Wednesday, December 21, 2011

Havrysh's gloomy prognosis

Several days ago seasoned Ukrainian politician Stepan Havrysh was interviewed on 'Radio Svoboda'.

Until last month he was Deputy Secretary of the Ukrainian National Security and Defence Council, which was all but neutralised by Yanukovych after he was elected president.

Havrych has been around the top politicos for many years, and although he is now out of favour with Yanuk, he opinions are nevertheless worth listening to.

Here is one portion of his interview:

R.S. How realistic will it be for the authorities to keep the socio-economic situation under control until the next elections, taking account of the second wave of the [global] crisis and problems connected to the price of Russian gas?

S.H. - There are dry and not very encouraging statistics. Our current external debt (public and private) is about $135 billion, our budget deficit - more than $30 billion. External debt - which we need to return next year, is almost $ 7 billion. Clearly, in these conditions, without external borrowing, which we are unable to do [we have a problem]. And [as] the IMF has ceased cooperating with Ukraine, this is obvious. The World Bank under these circumstances will not give any money - [and] will not help.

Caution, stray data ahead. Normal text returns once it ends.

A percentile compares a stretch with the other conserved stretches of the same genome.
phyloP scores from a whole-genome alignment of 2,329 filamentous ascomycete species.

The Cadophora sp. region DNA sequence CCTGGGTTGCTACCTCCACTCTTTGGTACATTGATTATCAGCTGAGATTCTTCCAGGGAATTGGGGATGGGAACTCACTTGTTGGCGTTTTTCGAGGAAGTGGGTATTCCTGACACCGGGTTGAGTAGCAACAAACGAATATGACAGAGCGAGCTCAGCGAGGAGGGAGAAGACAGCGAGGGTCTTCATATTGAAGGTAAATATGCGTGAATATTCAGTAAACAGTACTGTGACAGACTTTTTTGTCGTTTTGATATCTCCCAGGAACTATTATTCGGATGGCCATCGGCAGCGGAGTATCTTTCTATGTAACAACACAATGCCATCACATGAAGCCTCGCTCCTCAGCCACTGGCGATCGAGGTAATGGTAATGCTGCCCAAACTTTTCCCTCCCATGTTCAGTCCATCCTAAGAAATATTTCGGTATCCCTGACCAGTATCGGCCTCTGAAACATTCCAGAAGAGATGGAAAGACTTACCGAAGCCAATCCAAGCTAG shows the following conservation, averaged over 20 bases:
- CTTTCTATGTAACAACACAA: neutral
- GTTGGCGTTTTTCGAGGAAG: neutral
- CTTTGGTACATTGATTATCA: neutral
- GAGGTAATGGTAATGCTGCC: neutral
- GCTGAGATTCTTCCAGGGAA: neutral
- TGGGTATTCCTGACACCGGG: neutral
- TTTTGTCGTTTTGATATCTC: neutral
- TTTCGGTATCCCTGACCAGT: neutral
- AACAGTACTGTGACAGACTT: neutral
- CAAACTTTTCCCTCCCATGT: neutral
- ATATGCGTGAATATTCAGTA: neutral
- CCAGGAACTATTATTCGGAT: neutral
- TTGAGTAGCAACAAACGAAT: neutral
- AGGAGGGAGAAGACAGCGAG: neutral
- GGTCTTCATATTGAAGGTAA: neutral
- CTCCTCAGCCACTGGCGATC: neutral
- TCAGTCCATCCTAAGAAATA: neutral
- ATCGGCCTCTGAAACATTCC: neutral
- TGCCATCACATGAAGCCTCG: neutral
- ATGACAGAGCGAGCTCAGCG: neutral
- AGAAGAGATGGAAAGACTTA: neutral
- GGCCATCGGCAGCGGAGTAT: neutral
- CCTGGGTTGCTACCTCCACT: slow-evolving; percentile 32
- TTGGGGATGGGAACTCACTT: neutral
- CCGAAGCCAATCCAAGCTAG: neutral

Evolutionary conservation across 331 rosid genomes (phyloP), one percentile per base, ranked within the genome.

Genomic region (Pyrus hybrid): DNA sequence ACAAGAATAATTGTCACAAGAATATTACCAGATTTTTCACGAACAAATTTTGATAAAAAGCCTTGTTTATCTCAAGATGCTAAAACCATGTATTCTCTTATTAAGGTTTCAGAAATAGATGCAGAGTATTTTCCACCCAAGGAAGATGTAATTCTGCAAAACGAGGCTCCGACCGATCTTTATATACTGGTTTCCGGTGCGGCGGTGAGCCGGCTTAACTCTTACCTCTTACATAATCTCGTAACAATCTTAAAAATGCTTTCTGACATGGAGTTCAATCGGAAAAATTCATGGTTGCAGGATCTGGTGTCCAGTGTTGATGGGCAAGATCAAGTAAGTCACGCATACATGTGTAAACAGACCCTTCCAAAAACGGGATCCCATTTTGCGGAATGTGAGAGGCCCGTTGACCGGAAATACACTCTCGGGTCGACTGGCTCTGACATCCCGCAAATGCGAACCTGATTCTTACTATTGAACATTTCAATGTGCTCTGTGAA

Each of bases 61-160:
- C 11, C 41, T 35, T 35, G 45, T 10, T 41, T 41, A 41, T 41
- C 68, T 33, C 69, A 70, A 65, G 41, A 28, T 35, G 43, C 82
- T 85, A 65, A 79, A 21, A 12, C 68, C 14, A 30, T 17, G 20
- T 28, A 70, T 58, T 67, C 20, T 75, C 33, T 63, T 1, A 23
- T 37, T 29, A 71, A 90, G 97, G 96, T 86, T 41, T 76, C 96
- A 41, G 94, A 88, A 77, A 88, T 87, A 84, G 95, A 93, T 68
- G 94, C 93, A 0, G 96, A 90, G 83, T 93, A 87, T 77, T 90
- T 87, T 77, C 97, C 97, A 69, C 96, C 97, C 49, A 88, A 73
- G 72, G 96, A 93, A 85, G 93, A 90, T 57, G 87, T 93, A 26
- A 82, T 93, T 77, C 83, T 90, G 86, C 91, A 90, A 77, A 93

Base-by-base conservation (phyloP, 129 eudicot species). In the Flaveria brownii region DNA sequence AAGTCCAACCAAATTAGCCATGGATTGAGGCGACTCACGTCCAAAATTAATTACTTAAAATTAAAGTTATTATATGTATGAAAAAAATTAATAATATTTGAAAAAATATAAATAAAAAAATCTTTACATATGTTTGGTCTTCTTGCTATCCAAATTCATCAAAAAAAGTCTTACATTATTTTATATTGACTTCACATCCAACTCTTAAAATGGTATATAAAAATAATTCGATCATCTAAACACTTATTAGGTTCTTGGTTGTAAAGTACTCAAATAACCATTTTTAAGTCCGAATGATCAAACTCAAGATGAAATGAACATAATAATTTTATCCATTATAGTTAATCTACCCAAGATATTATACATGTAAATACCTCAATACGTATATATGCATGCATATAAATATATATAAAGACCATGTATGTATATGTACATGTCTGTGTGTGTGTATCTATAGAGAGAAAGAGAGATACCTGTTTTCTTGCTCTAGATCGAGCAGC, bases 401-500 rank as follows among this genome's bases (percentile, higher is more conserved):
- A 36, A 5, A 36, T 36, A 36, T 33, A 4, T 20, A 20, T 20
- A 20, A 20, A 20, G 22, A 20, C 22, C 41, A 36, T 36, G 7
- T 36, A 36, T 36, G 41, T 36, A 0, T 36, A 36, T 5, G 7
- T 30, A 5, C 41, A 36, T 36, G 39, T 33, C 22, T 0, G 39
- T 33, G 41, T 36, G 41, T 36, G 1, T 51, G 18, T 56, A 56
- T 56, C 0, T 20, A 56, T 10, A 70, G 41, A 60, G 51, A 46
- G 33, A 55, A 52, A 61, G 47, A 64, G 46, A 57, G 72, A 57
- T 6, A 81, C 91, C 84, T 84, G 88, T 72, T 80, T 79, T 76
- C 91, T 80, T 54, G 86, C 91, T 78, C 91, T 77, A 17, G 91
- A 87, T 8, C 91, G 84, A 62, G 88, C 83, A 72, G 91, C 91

In 2008 there were 17 Western banks which had 40% of the banking system assets working in Ukraine. Today, most of them have left Ukraine, and capital repatriation by foreign investors continues. Notice that Euro 2012 has not attracted major European or American or Chinese investors to Ukraine. Privatization on which we rely takes place between a handful of groups who [deliberately] devalue these assets.. -

R.S. What could be way out of this situation? A change of government? Or a handover of the gas transportation system?

S.H. We stand between the surrender of key assets, and technical default. - One solution really could be selling off of the gas transport system, ie, key assets. And this solution I think, is being actively discussed by the government. The resignation of the government will give only temporary political respite, for 2-3 months, not more. The new government can do nothing without external borrowing, without significant reforms which do not exist ... We stand between surrender of key assets and the technical default of the state.

No comments: